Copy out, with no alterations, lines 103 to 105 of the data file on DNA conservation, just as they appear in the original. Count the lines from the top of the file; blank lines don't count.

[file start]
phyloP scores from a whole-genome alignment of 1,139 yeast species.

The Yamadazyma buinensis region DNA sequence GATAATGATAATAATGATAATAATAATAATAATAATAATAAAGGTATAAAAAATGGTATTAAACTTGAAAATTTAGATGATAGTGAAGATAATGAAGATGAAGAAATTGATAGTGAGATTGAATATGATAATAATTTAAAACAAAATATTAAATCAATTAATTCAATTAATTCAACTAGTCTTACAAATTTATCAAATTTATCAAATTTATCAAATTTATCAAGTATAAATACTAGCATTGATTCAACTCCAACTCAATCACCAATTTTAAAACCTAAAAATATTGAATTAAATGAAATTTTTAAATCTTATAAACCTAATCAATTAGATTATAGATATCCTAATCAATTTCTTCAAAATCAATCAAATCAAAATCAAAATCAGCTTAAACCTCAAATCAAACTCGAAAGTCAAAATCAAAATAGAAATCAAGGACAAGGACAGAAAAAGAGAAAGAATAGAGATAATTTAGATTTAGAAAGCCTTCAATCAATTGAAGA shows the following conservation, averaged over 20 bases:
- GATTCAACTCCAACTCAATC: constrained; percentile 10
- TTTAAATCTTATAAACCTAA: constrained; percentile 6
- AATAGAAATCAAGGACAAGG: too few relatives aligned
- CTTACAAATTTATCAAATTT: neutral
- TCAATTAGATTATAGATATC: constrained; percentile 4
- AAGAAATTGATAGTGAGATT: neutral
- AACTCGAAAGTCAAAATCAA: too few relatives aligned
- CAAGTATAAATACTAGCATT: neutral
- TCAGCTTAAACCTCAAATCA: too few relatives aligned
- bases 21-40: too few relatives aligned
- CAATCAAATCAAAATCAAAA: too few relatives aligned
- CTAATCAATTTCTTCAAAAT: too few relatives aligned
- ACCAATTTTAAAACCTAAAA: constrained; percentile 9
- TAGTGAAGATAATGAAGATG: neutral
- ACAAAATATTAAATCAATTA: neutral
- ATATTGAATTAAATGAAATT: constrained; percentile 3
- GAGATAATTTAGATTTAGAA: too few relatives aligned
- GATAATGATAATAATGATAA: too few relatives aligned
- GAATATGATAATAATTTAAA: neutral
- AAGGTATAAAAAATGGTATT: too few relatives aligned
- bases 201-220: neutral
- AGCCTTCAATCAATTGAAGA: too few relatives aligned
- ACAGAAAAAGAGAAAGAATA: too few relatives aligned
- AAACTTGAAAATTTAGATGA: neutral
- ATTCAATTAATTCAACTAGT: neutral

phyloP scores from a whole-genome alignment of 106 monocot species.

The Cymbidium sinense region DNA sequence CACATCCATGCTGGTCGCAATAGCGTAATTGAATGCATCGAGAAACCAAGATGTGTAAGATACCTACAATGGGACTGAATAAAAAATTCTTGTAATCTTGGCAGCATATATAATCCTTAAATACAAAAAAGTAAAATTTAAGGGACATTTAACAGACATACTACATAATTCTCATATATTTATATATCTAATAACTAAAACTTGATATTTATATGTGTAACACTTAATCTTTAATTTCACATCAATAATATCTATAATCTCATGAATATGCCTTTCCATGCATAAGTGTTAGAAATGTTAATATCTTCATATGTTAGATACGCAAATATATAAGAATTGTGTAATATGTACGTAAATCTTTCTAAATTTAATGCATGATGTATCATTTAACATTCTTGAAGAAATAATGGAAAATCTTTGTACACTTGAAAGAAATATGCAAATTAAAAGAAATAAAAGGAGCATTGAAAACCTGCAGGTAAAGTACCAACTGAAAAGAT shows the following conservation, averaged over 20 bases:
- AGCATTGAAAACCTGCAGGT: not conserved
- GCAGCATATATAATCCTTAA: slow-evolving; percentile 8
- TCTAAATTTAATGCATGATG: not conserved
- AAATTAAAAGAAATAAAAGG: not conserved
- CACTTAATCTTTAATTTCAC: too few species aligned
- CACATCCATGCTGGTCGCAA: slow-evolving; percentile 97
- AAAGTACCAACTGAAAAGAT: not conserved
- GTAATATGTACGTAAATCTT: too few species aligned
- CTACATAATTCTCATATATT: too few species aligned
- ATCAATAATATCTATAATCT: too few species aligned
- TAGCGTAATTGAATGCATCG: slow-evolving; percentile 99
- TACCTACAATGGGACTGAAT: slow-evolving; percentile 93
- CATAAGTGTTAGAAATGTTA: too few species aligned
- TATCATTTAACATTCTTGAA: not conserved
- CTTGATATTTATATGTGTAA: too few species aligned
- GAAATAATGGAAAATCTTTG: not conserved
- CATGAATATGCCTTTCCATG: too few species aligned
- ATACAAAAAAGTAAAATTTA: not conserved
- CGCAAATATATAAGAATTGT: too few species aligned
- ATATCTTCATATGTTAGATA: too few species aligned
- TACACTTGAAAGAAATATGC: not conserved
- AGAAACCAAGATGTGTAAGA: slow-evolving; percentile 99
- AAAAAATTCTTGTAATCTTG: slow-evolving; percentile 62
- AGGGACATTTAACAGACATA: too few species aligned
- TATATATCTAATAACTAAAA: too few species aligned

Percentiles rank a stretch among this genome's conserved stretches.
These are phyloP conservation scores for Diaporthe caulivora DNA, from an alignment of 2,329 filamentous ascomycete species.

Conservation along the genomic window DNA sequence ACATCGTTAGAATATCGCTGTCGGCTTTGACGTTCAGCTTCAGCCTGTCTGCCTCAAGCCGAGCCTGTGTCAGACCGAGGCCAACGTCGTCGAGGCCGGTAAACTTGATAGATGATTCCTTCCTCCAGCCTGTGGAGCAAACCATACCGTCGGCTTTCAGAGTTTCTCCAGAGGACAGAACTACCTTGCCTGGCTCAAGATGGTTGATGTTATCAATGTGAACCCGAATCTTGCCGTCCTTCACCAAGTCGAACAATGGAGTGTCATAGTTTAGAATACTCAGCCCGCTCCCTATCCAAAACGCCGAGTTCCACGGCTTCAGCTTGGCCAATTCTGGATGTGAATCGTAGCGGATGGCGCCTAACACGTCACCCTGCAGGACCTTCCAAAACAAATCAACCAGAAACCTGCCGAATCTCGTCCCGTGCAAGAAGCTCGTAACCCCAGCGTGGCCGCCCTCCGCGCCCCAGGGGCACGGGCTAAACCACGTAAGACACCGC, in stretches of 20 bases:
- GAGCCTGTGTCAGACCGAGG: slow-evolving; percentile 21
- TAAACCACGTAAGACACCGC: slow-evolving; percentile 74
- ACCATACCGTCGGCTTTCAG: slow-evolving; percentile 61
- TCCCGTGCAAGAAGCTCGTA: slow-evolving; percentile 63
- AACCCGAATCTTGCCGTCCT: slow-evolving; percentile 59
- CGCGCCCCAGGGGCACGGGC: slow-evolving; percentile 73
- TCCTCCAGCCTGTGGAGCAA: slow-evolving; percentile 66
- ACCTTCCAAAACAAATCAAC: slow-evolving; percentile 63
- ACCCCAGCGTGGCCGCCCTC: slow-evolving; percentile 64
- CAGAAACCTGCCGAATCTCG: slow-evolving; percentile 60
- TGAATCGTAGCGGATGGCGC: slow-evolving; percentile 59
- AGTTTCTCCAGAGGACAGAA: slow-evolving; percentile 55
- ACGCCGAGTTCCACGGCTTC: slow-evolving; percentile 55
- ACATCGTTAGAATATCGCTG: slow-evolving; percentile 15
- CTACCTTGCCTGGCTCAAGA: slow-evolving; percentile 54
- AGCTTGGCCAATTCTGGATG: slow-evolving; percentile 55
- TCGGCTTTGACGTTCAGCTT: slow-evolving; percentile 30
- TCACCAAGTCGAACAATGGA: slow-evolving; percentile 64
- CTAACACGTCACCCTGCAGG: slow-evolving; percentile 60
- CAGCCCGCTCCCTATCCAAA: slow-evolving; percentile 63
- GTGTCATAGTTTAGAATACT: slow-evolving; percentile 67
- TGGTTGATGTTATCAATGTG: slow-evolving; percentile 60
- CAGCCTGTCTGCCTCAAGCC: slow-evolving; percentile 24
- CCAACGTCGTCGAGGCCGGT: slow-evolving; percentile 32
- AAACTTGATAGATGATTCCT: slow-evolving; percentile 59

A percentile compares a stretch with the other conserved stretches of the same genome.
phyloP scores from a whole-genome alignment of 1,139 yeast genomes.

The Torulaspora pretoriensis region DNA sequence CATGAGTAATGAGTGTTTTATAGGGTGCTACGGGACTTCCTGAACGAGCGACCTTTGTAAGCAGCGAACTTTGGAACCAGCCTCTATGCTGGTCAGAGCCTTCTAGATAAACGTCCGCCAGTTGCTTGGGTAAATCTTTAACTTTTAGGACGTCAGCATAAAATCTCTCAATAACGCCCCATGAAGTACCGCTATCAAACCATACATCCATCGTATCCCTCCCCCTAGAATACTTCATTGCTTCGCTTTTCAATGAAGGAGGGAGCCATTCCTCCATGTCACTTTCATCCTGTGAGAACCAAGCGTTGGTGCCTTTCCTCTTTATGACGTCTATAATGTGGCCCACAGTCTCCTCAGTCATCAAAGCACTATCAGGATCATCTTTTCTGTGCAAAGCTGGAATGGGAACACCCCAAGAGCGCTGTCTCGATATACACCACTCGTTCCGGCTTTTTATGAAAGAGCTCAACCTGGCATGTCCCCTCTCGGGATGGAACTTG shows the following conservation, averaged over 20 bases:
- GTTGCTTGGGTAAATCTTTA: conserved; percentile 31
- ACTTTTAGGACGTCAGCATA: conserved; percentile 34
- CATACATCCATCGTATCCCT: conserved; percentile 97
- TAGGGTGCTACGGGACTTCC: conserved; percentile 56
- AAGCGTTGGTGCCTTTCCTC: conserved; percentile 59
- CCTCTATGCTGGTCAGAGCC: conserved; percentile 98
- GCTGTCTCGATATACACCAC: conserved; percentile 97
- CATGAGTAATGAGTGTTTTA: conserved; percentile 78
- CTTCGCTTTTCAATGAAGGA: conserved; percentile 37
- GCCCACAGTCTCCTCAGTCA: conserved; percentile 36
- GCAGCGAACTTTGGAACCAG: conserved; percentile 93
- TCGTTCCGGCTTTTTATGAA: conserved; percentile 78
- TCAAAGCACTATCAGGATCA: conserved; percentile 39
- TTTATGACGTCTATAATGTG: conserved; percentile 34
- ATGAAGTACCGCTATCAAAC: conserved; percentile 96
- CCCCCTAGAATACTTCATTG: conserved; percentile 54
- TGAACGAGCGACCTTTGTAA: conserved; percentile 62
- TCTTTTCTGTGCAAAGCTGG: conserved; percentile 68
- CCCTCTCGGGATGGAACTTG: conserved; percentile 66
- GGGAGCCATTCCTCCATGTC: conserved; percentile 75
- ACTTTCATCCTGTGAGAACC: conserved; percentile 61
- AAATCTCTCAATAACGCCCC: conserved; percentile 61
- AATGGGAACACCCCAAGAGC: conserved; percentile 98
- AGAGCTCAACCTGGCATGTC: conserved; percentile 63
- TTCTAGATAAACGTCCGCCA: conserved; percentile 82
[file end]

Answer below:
- TCTTTTCTGTGCAAAGCTGG: conserved; percentile 68
- CCCTCTCGGGATGGAACTTG: conserved; percentile 66
- GGGAGCCATTCCTCCATGTC: conserved; percentile 75